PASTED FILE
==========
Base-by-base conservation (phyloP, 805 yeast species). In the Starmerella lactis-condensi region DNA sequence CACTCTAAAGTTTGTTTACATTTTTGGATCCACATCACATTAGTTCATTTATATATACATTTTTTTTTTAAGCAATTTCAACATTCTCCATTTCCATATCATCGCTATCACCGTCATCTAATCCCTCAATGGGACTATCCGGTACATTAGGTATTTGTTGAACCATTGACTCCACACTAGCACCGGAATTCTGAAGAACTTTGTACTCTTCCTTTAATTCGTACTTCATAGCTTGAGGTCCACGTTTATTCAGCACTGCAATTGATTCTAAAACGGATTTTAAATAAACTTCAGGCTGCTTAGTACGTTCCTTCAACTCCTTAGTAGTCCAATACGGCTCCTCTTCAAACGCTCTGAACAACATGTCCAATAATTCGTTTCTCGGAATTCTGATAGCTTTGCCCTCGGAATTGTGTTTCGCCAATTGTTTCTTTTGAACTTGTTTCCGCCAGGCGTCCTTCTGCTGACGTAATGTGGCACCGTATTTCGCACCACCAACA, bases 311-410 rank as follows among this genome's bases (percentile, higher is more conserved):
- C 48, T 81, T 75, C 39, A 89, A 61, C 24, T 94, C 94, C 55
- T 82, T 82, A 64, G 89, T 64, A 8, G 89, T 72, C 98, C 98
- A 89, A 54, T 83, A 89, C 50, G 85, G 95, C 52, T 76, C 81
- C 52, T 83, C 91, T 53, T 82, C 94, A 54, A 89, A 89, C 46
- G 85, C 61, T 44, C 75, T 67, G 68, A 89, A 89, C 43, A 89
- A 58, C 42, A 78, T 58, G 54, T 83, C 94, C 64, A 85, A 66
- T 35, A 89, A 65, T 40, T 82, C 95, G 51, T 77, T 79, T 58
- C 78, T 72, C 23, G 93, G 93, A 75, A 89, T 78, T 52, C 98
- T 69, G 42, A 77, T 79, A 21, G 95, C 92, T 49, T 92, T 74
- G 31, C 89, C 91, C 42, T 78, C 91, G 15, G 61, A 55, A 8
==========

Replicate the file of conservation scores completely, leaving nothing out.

Base-by-base conservation (phyloP, 805 yeast species). In the Starmerella lactis-condensi region DNA sequence CACTCTAAAGTTTGTTTACATTTTTGGATCCACATCACATTAGTTCATTTATATATACATTTTTTTTTTAAGCAATTTCAACATTCTCCATTTCCATATCATCGCTATCACCGTCATCTAATCCCTCAATGGGACTATCCGGTACATTAGGTATTTGTTGAACCATTGACTCCACACTAGCACCGGAATTCTGAAGAACTTTGTACTCTTCCTTTAATTCGTACTTCATAGCTTGAGGTCCACGTTTATTCAGCACTGCAATTGATTCTAAAACGGATTTTAAATAAACTTCAGGCTGCTTAGTACGTTCCTTCAACTCCTTAGTAGTCCAATACGGCTCCTCTTCAAACGCTCTGAACAACATGTCCAATAATTCGTTTCTCGGAATTCTGATAGCTTTGCCCTCGGAATTGTGTTTCGCCAATTGTTTCTTTTGAACTTGTTTCCGCCAGGCGTCCTTCTGCTGACGTAATGTGGCACCGTATTTCGCACCACCAACA, bases 311-410 rank as follows among this genome's bases (percentile, higher is more conserved):
- C 48, T 81, T 75, C 39, A 89, A 61, C 24, T 94, C 94, C 55
- T 82, T 82, A 64, G 89, T 64, A 8, G 89, T 72, C 98, C 98
- A 89, A 54, T 83, A 89, C 50, G 85, G 95, C 52, T 76, C 81
- C 52, T 83, C 91, T 53, T 82, C 94, A 54, A 89, A 89, C 46
- G 85, C 61, T 44, C 75, T 67, G 68, A 89, A 89, C 43, A 89
- A 58, C 42, A 78, T 58, G 54, T 83, C 94, C 64, A 85, A 66
- T 35, A 89, A 65, T 40, T 82, C 95, G 51, T 77, T 79, T 58
- C 78, T 72, C 23, G 93, G 93, A 75, A 89, T 78, T 52, C 98
- T 69, G 42, A 77, T 79, A 21, G 95, C 92, T 49, T 92, T 74
- G 31, C 89, C 91, C 42, T 78, C 91, G 15, G 61, A 55, A 8